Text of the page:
Strategic Demand Model in Flanders Using Large-scale Agent-based Microsimulation: How to Handle the Results
Kurt Verlinden, Significance
Flanders 4G models run agent-based demand models with microsimulation, and provide broad analyses on micro-level. Classic evaluation can be used, but the rich data offer more insights. Do’s and don’ts using micro-models are shown via applications
As of 2014 the Flemish Administration responsible for the strategic transport modelling, shifted its development focus in the 4th generation framework towards full agent-based demand models, in so making use of the available observed and synthetic micro-data of the Belgian population. The developed demand modes inherently keep the well-known and approved choice model setup following general logit formulation, but now incorporate a most general joint formulation of all essential choices combined with the highest level of detail on individual and family characteristics of each separate agent. This approach allows for a significantly more powerful formulation of the explanatory drivers and variables on specific individual level, integrating interactions between choices as well as decision takers beyond the classical generalized or aggregated attributes. By using Monte Carlo-simulation techniques, the overall model operates on a strict discrete level, resulting in a final outcome that provides a complete description of a valid travel pattern of the whole population for a given day, and this on specific individual levels. Several advanced procedures are introduced in order to both limit and quantify the inherent simulation error, thus warranting stable results in model application and avoiding noise caused by the stochastic nature of the instrument.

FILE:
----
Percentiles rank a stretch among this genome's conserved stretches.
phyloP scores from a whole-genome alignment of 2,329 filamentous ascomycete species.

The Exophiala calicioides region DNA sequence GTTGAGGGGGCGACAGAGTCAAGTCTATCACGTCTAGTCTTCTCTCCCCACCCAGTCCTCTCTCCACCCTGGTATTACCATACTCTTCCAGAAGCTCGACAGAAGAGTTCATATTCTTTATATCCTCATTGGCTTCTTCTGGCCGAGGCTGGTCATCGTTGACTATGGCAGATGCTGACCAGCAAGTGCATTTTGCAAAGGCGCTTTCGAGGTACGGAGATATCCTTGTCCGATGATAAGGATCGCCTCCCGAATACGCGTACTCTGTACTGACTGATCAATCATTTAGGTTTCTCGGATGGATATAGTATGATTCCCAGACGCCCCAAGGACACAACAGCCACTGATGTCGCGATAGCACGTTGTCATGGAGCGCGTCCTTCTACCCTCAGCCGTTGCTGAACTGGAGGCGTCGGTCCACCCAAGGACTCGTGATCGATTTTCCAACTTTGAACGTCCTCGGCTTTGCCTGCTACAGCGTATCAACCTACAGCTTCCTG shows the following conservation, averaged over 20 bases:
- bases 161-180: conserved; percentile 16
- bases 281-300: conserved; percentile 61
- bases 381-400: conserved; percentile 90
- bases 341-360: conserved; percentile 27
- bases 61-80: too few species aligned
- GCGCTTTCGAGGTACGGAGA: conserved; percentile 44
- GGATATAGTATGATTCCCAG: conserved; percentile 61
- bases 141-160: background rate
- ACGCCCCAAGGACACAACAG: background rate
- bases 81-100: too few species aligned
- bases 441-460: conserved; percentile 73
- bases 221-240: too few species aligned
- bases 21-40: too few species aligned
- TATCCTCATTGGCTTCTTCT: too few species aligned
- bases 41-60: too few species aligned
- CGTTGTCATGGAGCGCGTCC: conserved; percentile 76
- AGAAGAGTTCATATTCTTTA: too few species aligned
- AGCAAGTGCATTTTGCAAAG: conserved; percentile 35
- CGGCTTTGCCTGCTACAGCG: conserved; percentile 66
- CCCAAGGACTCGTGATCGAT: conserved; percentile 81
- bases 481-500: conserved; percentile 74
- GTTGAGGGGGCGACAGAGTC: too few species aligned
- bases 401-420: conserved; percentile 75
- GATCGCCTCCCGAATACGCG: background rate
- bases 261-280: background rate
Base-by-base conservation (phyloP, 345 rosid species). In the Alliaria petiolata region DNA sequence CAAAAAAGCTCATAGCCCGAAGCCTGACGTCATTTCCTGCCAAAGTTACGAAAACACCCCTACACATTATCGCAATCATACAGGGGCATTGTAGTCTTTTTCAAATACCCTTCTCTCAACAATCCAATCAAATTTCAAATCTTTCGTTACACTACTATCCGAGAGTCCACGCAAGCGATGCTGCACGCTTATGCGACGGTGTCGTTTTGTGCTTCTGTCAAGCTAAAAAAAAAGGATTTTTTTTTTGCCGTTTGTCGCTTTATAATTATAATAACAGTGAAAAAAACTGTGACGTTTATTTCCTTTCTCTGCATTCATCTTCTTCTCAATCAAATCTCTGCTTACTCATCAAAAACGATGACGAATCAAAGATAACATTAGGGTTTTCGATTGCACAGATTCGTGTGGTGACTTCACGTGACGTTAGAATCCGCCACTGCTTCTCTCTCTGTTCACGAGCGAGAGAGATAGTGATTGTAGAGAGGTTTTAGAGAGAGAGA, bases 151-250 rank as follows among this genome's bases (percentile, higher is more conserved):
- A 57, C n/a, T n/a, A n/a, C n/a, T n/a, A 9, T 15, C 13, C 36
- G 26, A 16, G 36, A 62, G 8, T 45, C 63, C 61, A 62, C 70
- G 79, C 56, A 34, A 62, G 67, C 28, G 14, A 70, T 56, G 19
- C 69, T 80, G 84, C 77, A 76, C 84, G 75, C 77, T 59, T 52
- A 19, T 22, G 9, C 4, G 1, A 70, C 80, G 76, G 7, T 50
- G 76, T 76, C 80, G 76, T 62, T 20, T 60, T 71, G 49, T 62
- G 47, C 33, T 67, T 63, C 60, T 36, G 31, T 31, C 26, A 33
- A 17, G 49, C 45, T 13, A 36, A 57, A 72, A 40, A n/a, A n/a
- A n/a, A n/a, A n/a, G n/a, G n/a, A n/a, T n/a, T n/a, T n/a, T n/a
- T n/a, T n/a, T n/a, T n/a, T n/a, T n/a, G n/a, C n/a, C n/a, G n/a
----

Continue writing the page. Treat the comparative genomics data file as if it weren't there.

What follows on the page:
Since the demand model takes a broad set of individual and family demographics into account, the 4th generation instrument offers an interesting assessment tool with regards to changing social conditions and compositions, going beyond the classic aggregate approach focusing on network schemes. Moreover, the agent-based design allows for a seamless combination of micro-level behaviour with large-scale strategic applications, offering opportunities to assess major or generic schemes from the bottom up.
The paper aims to illustrate the richness of the proposed modelling setup and resulting outcomes by means of presenting a set of schemes and scenarios addressing different topics like ageing of the population, decreasing car ownership, changes in employment or study-participation as well as dedicated parking or park-and-ride schemes. All evaluations show particular behavioural changes over different population groups due to the elaborate sensitivities of the demand model, and offer ways of pinpointing overall results towards the underlying explaining effects. Pitfalls however come up as well, since the level of detail in the discrete outcome tends to lead towards too detailed analyses, losing sight of the inherent simulation error that can cloud sound judgements. Conclusions lead to the insights that the offered possibilities on the one hand stretch the current evaluation framework so that, for example, socio-economic cost-benefit analyses can be supported with useful segmentations and more. On the other hand, care must be taken not too divert into too detailed assessments of local or individual outcomes. Challenge lies in the weighing off of useful details against false or misplaced precision, which, in fact, technically comes down to getting a solid grip of the extent of simulation error and risk on particular outcomes.
Association for European Transport